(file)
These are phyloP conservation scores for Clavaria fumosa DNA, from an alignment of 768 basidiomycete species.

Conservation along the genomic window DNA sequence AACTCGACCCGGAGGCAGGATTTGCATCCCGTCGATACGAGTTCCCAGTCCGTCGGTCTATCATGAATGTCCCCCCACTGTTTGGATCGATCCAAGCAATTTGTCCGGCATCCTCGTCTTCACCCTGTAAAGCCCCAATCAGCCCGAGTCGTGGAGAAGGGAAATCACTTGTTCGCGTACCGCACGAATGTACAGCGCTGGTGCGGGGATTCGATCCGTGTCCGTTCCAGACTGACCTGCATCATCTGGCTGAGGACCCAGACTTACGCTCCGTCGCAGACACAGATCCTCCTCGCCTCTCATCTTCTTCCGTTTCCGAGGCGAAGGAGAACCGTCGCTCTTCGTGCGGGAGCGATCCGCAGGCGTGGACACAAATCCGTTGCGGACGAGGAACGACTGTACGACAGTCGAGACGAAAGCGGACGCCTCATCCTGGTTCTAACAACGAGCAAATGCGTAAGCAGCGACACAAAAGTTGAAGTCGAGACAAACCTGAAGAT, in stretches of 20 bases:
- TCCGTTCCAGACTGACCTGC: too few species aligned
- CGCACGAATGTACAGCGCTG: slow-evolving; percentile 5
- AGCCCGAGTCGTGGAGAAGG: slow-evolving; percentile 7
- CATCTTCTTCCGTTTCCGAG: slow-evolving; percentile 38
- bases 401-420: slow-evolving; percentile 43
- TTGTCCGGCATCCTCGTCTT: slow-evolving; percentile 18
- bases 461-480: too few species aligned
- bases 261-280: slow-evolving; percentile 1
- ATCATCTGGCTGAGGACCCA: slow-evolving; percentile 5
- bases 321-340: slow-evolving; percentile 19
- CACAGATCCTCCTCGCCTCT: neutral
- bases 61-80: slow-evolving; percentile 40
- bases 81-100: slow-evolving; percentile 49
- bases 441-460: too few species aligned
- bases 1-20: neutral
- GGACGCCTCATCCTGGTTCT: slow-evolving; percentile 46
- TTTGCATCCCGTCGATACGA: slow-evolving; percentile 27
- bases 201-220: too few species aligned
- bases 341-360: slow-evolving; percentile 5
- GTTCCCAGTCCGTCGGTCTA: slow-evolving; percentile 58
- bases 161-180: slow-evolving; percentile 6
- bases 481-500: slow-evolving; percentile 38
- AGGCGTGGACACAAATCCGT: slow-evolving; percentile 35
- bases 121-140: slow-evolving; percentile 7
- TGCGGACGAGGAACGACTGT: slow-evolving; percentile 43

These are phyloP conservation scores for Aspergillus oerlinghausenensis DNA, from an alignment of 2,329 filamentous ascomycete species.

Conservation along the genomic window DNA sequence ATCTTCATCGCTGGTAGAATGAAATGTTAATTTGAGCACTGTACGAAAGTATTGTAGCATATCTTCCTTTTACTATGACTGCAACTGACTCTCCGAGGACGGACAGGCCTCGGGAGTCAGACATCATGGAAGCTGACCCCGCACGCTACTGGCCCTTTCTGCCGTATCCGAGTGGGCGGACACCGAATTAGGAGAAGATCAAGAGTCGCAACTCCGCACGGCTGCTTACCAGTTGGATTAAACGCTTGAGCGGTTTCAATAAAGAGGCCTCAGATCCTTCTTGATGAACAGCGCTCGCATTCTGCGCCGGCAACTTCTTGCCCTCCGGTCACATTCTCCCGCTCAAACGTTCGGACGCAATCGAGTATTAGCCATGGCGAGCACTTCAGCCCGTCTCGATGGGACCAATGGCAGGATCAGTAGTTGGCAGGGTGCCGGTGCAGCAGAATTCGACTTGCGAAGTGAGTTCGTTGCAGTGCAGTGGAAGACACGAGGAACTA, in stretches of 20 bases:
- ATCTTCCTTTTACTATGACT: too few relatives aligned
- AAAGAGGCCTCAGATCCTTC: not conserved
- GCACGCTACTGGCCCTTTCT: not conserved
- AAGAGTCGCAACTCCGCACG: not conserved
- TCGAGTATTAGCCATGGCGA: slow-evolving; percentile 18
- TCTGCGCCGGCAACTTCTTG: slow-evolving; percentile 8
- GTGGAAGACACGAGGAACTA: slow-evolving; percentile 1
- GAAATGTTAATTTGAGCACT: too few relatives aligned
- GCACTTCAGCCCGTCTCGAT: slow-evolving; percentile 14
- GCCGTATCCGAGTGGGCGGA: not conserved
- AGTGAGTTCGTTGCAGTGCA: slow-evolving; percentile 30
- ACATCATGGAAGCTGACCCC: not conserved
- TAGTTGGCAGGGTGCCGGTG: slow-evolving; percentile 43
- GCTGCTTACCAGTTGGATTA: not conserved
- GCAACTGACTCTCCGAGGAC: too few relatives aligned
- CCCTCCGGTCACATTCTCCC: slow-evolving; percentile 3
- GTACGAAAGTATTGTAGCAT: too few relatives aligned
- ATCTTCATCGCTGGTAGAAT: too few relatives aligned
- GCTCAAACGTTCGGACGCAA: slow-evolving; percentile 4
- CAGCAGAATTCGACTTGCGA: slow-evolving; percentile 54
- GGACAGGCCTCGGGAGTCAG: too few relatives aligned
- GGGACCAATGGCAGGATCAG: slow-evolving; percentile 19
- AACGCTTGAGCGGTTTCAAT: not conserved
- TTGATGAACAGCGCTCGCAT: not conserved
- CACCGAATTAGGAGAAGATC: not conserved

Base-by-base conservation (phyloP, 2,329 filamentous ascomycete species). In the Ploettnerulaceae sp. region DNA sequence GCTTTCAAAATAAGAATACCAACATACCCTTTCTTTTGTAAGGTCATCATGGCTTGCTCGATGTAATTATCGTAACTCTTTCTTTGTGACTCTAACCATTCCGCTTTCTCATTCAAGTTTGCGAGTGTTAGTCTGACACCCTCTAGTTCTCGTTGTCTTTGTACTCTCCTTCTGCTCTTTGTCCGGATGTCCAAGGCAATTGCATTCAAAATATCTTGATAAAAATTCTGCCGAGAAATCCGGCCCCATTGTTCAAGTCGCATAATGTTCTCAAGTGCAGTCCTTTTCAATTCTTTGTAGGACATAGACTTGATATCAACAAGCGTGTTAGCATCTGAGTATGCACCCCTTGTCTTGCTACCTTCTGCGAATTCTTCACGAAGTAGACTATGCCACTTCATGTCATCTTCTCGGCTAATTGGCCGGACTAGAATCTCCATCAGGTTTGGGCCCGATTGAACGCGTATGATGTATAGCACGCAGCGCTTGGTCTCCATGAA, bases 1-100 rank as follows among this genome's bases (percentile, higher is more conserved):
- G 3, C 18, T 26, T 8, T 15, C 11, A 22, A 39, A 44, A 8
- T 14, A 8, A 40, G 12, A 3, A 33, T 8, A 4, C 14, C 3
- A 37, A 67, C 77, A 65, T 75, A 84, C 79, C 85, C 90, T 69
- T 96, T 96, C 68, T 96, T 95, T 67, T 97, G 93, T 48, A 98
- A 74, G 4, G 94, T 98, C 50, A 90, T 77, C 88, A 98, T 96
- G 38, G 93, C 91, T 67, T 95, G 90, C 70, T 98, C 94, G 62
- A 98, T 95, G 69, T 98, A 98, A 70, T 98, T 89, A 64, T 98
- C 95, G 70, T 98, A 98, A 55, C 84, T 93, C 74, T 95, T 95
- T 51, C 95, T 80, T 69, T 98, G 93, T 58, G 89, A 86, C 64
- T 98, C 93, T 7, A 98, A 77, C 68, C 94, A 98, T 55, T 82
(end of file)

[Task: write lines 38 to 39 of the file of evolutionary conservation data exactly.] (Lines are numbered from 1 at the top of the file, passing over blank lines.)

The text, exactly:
- GCACTTCAGCCCGTCTCGAT: slow-evolving; percentile 14
- GCCGTATCCGAGTGGGCGGA: not conserved